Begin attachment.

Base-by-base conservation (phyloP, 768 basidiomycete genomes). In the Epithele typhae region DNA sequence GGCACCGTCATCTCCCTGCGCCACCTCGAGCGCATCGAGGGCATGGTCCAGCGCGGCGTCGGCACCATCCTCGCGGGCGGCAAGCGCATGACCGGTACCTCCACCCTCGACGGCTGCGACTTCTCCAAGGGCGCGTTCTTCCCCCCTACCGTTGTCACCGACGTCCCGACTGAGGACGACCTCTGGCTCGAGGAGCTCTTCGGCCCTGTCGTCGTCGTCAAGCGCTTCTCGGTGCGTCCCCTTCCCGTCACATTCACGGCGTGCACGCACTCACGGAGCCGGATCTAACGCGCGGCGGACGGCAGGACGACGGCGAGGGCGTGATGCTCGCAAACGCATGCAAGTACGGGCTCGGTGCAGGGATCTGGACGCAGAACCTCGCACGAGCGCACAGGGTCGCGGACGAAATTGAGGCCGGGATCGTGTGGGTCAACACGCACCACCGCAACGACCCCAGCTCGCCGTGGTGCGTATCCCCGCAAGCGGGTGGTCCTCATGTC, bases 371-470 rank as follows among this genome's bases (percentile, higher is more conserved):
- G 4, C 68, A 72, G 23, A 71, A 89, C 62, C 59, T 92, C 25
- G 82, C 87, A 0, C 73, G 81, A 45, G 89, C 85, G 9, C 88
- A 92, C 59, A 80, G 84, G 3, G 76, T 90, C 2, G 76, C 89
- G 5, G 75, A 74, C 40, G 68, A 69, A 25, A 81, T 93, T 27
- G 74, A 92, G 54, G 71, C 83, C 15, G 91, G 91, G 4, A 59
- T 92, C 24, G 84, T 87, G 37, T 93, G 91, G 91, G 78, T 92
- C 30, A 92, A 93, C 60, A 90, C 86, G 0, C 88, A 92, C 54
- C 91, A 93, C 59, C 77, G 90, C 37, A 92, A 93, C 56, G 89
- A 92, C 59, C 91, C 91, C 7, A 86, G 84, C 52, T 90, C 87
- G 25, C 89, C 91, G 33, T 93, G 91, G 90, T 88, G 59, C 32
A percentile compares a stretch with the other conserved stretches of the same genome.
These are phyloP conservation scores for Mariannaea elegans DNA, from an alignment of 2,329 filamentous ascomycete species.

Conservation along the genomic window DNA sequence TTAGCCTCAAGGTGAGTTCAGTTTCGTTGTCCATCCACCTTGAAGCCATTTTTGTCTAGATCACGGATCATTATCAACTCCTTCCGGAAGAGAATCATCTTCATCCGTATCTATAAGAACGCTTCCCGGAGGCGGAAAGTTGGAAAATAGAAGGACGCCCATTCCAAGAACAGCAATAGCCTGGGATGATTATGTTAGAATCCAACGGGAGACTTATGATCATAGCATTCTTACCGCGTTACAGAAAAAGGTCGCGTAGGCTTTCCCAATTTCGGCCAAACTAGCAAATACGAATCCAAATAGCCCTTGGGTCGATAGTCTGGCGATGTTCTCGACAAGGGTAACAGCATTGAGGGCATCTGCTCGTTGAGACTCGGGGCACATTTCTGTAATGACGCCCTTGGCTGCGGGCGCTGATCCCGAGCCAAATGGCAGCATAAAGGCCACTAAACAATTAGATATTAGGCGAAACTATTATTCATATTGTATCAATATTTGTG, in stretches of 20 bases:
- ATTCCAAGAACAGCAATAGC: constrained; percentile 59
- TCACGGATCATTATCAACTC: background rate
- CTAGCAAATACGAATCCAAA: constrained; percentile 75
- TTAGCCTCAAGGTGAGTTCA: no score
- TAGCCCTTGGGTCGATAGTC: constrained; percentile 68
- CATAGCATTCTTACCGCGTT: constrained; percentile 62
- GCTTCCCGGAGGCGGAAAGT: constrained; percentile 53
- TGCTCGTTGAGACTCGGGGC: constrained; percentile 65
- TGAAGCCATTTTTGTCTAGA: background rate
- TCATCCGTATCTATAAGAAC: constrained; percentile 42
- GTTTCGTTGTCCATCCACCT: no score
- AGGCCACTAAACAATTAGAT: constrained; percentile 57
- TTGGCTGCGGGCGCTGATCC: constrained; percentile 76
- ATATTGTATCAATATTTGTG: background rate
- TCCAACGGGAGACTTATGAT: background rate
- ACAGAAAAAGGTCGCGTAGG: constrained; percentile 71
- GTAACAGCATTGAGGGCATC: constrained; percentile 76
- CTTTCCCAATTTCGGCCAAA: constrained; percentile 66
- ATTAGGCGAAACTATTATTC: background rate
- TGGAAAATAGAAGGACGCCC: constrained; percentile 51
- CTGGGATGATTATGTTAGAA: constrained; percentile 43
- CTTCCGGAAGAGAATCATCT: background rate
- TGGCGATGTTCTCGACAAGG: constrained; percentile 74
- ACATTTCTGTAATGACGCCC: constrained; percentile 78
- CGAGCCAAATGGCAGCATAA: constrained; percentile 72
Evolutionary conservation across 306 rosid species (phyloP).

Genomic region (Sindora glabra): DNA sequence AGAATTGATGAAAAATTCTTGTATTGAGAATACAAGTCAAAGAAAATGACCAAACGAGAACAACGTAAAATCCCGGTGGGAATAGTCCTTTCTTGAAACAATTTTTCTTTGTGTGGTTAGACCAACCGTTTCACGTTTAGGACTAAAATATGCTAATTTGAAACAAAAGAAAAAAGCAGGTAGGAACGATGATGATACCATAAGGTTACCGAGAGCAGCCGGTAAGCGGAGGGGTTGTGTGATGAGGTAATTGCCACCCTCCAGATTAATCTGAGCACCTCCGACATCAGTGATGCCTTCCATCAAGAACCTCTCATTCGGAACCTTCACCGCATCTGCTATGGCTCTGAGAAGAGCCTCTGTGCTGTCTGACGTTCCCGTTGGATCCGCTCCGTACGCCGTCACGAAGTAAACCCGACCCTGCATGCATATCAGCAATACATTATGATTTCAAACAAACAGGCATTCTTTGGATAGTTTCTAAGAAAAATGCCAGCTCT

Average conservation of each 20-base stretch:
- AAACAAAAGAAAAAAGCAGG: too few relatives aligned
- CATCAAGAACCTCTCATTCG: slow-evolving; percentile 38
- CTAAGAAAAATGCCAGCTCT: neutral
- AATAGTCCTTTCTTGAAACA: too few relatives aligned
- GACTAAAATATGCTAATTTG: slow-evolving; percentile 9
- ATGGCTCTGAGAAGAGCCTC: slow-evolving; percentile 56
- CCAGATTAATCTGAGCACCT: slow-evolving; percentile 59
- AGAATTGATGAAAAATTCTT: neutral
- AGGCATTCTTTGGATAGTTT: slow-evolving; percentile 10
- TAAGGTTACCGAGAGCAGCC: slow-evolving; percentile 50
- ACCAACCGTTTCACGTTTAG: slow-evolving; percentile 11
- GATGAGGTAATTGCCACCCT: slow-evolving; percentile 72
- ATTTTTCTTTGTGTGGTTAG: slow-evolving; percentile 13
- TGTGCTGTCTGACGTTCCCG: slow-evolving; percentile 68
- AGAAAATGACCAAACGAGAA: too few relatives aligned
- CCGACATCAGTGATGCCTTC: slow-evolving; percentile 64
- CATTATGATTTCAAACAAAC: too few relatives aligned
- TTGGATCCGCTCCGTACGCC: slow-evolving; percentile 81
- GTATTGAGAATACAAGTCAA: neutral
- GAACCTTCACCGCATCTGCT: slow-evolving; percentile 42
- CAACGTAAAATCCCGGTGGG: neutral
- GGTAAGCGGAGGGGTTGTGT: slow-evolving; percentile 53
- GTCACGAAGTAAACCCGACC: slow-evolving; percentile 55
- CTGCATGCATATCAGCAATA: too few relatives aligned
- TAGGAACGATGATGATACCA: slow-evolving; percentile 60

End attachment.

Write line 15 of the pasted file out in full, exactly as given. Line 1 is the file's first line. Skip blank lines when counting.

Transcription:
- ATTCCAAGAACAGCAATAGC: constrained; percentile 59